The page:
Wednesday, March 31, 2010

Gallagher on Words

Bossquez posted this link in a comment, but it deserves more attention that it can get there.

It's Gallagher talking about some language and logic issues. Made me laugh.

(Thanks, Bossquez!)

Friday, March 26, 2010

Worst Movie Word Ever

I haven't seen it for years, but thinking about it still gags me to this day.

In "Revenge of the Sith," children in jedi training are called "younglings." When something bad happens to them, other characters exclaim in horror: Not the younglings! Not the younglings!!

How embarrassing for everyone involved ...

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Thursday, March 25, 2010

Commas, Commas Everywhere

I've been buried under more work than usual lately, most of it deleting and inserting commas in long lists of stuff far too boring to waste your time with here.

The work is making me comma crazy. I finally take a 10-minute break to read a CNN article and see this:

(CNN) -- Acolytes of "Food Rules" guru Michael Pollan and other well-meaning foodies who've made corn a scapegoat for the nation's health crises, this week welcomed a new study from Princeton University that suggests high-fructose corn syrup causes more significant weight gain than table sugar.

Either that comma is an unwelcome intruder between the subject and the verb or, I'm, officially, losing, it.

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Friday, March 12, 2010

Copy Edit du Jour

Nurses are on hand to ensure patients stick to their treatment regimes.

Changed to "regimens."

I've never seen that mistake before. The word usually mistaken for "regimen" is "regiment."

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Monday, March 8, 2010

More Words That Don't Belong in Feature Stories

" ... which means that a hospital has demonstrated its commitment to providing excellence in patient care."

Even if a press release says "demonstrated its committment to providing excellence in," it doesn't mean that kind of language should be dumped onto readers.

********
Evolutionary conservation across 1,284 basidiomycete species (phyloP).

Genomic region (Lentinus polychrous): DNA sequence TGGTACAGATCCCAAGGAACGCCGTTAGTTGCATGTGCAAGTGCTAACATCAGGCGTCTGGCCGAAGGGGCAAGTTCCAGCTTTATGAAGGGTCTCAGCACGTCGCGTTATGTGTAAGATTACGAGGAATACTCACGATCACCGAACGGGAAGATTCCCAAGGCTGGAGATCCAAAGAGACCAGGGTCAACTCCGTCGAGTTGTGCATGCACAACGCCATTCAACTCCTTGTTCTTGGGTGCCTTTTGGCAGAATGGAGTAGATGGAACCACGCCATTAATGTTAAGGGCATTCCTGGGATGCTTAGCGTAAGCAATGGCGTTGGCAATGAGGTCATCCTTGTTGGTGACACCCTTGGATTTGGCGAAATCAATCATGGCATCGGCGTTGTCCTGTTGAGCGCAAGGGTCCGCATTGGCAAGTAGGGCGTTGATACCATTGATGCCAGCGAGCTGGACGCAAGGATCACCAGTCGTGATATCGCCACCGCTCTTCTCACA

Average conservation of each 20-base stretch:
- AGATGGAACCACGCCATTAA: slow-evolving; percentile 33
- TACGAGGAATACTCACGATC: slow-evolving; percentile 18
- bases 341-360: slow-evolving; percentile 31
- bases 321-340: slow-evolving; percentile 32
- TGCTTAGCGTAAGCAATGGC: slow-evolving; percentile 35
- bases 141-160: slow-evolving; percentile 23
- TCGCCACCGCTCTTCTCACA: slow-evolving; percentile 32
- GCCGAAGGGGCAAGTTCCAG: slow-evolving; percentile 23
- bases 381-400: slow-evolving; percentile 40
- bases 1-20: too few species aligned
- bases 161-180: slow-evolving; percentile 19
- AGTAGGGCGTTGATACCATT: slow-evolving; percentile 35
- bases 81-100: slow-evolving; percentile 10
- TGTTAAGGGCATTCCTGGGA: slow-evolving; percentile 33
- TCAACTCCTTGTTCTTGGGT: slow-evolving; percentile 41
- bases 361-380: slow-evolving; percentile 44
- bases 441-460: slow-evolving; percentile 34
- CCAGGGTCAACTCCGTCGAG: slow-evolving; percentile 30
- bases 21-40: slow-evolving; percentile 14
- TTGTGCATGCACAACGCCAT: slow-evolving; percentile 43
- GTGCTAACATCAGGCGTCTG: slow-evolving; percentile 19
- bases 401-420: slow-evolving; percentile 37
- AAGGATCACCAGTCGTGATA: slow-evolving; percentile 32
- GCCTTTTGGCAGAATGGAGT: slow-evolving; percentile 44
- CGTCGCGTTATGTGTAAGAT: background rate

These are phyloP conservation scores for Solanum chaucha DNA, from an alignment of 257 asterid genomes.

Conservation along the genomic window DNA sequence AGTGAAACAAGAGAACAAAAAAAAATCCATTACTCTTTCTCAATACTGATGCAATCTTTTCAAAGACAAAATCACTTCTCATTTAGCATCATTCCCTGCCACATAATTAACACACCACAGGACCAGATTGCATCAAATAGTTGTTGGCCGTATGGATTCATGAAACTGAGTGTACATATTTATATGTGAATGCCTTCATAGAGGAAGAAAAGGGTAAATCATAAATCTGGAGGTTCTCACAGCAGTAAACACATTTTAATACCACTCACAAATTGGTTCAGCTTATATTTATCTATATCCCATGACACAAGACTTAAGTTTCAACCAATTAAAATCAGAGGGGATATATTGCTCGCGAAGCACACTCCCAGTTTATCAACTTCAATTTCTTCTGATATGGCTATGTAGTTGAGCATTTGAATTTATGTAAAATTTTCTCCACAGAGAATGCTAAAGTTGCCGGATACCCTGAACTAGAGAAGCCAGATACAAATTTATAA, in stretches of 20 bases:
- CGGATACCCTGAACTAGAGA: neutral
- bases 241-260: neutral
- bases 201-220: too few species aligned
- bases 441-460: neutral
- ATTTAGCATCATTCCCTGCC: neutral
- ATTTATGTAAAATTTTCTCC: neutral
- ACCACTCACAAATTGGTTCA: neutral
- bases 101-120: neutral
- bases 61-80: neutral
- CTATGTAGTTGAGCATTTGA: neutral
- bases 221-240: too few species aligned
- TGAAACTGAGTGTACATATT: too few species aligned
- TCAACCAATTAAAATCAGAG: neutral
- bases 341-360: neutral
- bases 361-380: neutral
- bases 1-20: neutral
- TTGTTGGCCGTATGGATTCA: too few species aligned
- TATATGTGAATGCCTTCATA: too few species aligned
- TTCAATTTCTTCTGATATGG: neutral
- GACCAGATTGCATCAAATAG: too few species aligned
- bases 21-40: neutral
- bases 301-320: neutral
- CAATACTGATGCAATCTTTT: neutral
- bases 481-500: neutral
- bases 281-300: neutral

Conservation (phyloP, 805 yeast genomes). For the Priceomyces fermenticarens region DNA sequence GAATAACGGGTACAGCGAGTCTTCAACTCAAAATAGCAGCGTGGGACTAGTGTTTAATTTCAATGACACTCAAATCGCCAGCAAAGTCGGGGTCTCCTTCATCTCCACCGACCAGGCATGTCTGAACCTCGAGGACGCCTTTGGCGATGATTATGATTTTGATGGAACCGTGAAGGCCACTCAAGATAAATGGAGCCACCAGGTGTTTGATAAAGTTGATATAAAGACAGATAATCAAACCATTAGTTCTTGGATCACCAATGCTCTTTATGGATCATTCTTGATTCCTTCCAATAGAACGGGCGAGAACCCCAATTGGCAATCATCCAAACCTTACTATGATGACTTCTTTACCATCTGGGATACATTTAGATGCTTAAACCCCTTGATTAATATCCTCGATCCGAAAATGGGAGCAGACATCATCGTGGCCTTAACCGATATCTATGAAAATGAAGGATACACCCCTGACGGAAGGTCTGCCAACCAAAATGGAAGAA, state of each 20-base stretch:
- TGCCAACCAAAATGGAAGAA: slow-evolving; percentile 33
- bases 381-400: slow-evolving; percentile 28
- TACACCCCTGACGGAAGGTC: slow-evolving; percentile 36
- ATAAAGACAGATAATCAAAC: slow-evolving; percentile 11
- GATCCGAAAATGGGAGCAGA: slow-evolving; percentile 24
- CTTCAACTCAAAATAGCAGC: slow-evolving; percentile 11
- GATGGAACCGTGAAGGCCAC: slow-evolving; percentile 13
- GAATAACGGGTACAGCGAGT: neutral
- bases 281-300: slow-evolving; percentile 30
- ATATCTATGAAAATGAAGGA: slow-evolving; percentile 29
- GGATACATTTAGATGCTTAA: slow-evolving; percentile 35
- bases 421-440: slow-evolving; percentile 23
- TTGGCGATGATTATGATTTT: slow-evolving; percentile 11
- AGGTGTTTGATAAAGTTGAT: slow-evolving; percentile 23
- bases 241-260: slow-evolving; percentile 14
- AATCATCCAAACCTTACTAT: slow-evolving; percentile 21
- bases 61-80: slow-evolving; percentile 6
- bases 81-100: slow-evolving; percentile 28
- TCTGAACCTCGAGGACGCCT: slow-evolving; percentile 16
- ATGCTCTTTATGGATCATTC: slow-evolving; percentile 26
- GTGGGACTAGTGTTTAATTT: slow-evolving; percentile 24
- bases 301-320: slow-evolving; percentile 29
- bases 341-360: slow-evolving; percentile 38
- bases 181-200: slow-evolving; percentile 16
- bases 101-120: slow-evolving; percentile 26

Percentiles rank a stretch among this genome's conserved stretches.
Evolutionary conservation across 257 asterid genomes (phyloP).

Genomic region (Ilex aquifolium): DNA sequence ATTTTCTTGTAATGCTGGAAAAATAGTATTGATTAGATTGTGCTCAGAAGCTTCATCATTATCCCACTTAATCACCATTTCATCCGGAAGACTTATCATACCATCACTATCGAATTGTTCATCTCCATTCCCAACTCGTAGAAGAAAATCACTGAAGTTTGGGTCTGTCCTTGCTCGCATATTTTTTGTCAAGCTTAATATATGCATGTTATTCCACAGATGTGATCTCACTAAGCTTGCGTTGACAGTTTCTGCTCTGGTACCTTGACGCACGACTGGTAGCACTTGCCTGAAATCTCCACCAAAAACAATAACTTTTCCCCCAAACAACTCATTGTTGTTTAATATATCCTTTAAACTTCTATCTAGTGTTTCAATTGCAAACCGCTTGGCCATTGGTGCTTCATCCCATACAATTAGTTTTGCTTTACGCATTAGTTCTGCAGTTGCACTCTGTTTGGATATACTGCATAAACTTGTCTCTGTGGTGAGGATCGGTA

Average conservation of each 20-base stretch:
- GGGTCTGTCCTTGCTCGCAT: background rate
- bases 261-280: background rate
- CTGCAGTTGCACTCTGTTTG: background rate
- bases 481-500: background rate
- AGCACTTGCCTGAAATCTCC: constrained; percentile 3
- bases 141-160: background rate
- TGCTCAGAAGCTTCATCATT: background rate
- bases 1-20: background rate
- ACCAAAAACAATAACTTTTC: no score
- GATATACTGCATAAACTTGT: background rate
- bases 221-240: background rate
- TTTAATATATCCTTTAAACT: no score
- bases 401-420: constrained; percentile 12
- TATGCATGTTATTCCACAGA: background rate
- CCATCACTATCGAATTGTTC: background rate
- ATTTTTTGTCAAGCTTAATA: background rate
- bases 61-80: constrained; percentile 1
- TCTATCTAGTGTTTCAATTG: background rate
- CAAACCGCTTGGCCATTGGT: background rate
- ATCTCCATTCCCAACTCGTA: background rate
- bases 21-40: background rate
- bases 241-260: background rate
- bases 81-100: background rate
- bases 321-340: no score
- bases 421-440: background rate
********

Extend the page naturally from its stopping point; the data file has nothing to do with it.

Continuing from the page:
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Friday, March 5, 2010

A Phrase that Should Probably Never Appear in a Feature Article

resulted in

As in, "The exhibit resulted in a proclamation of 'that's awesome' from my kids."

Yes, that's based on a real excerpt from a real article. I resisted the temptation to hack the whole sentence to bits and just changed "resulted in" to "earned."

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There's a Word I Can't Remember -- And It's Driving Me Nuts

Early video games were text games. They would say something like, "You see a rabbit," then you would type something like "chase rabbit," "kill rabbit," etc.

Your answers to questions would take you down branches predetermined by the programmer. I can't, for the life of me, remember the name for the branching quality of these and later games.

Kind of driving me nuts.
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Thursday, March 4, 2010

It's National Grammar Day!

Grammar Girl Mignon Fogarty and Curious Case of the Misplaced Modifier author Bonnie Trenga, with, I think, an assist from Things that Make Us [Sic] author Martha Brockenbrough, have cooked up some fun stuff to promote grammar at

Yesterday, I learned, was Girls Day. I learned about it at a bookstore appearance by friend and author Naomi Hirahara, who was at Vroman's in Pasadena celebrating the release of her newest Mas Aria mystery, Blood Hina.

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Wednesday, March 3, 2010

My New Pet Peeve

In a recent NPR segment, linguistic rock star Geoff Nunberg points out something I never noticed: people often apply the term "pet peeve" to things that are anything but "pets."

"Pet," in this usage, has traditionally implied something personal: "a tic or fancy that you nurture in your bosom and make your own." But, more often than not, the "pet peeves" people tell me about are more like mass peeves -- stuff like "irregardless" in place of "regardless."

That's a peeve all right. Just it's hard to call it any one person's pet.

I have a feeling that, from now on, every time I hear someone use "pet peeve" to describe a popular peeve ... oh, it's gonna peeve me.

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